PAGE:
He said he was continuously being medicated for pain and was transferred from one hospital to the next.

“It was really overwhelming laying helplessly, weak, barely able to talk or move around, strung up on multiple IV lines for blood, fluids and medication. Being away from the life you are used to for so long really felt like there was no getting better and that I had fulfilled my time on earth,” McGill recounted.

Eventually his condition improved and he was “back to normal”. But that experience in 2002 would be one of many visits McGill would have to make to the hospital.

In August 2011, McGill matriculated to the University of the West Indies (UWI), Mona, leaving his hometown of Ocho Rios and the care of his family to settle in student housing on campus. One thing remained constant, however, which was his sickle-cell anaemia.

In fact, throughout his four years at UWI, he was hospitalised approximately eight times. This number does not include incidents where he was ill and had to self-medicate or visit the Sickle Cell clinic on the university campus.

“Experiences of hospitalisation were often frustrating and, as expected, very painful physically and emotionally. I've faced numerous instances where I was unable to walk and I'd have to sit up in a chair in the waiting area at the emergency room (ER) for hours waiting to be attended to. Other times, waiting for a bed to become available... for me to be treated,” he said.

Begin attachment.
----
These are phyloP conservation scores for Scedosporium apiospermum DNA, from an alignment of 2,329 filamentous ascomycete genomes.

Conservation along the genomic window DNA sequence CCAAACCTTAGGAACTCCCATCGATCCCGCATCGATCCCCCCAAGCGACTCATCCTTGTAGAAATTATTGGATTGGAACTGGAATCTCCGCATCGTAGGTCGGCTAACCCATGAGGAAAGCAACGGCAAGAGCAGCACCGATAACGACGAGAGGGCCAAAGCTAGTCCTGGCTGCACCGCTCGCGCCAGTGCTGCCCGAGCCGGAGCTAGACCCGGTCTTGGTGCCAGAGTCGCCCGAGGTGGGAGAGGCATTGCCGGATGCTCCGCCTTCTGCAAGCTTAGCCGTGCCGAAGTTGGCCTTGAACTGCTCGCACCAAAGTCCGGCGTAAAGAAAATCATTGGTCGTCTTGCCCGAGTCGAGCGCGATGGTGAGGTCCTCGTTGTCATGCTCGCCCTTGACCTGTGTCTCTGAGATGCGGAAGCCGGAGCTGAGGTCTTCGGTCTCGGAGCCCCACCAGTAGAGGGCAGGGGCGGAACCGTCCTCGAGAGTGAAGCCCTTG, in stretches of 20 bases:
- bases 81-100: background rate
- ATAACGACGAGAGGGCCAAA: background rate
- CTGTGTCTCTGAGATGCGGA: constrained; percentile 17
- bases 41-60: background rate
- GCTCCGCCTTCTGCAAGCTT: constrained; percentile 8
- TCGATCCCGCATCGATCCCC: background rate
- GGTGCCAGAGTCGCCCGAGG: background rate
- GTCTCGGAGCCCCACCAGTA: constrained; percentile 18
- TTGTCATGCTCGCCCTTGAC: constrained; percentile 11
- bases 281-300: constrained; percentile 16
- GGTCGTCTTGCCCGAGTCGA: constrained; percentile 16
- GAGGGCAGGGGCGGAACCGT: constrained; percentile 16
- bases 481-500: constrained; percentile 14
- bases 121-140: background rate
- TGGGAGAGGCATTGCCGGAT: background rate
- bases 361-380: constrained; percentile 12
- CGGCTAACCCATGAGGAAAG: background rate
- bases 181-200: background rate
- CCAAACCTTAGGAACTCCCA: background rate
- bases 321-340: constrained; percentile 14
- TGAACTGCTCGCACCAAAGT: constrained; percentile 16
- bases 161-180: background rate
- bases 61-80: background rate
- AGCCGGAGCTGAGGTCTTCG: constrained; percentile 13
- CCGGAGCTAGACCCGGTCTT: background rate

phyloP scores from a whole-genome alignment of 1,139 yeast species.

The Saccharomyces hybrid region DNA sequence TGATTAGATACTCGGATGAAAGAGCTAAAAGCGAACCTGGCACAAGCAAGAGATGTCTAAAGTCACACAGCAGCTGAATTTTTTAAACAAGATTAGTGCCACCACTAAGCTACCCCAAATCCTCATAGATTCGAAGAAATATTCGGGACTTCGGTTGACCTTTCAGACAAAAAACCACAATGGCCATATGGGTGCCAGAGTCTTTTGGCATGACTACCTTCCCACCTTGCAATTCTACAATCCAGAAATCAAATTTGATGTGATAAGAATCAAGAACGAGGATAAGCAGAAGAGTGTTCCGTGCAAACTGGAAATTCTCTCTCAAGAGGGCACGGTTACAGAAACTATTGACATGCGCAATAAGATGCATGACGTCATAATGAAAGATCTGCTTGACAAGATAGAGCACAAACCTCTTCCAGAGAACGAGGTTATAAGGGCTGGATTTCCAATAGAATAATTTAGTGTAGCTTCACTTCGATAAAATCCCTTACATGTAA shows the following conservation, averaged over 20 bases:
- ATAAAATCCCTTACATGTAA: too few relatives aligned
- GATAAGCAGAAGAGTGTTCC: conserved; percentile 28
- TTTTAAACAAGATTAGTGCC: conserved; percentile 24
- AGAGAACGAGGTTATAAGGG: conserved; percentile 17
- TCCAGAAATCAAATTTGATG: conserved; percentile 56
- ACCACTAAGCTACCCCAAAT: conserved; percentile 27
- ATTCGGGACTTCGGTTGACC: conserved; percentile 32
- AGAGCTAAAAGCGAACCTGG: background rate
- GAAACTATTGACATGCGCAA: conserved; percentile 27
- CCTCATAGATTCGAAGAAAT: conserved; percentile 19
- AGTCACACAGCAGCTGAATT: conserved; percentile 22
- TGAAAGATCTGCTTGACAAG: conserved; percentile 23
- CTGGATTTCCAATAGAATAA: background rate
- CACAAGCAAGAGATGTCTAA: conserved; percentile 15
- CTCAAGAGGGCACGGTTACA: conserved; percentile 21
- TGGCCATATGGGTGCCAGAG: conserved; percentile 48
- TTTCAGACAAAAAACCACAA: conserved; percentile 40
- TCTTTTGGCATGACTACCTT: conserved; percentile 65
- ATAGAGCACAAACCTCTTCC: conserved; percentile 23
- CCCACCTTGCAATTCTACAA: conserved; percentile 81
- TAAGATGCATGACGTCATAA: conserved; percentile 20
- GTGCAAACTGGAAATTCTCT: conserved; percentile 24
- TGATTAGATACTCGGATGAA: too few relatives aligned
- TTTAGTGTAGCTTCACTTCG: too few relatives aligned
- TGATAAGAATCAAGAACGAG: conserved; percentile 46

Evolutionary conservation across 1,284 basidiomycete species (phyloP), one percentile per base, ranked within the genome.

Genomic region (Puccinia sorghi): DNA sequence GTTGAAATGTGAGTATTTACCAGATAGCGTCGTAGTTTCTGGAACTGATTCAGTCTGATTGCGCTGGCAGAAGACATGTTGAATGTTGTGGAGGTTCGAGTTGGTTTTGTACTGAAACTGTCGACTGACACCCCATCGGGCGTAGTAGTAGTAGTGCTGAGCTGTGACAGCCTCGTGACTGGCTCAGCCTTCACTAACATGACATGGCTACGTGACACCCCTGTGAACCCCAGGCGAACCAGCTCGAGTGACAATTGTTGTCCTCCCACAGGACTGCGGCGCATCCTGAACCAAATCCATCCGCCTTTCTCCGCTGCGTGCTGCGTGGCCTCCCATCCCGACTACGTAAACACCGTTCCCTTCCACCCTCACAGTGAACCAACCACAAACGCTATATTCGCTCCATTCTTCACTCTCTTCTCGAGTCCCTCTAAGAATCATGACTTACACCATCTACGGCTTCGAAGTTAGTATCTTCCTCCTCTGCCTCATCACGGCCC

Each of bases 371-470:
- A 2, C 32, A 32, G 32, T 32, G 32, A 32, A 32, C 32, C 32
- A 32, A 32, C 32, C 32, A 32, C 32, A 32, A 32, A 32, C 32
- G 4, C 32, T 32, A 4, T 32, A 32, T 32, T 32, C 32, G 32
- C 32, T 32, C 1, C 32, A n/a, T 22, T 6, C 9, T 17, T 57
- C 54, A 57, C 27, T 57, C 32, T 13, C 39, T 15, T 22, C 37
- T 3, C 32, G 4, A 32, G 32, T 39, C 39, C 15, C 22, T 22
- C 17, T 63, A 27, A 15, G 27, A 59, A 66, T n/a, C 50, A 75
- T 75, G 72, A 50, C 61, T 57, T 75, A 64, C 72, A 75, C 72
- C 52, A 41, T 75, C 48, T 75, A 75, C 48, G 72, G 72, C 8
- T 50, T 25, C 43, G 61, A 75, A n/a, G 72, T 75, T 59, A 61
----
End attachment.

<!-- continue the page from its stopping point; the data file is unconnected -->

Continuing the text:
He also recalled instances where he was allegedly deprived of sufficient medication because the doctors and nurses claimed he was addicted to the pain medication they were administering.

Over time that changed and, due to his frequent visits to the ER, he said he developed a relationship with some of the staff and sometimes got expedited treatment based on the level of pain and disability he was experiencing.

“Some days are better than others, but overall, a very depressing feeling being in hospital,” he noted.

McGill also mentioned that he was absent from school for half of his first year at UWI because of his illness and had to change his initial academic path.

However, that setback didn't deter him.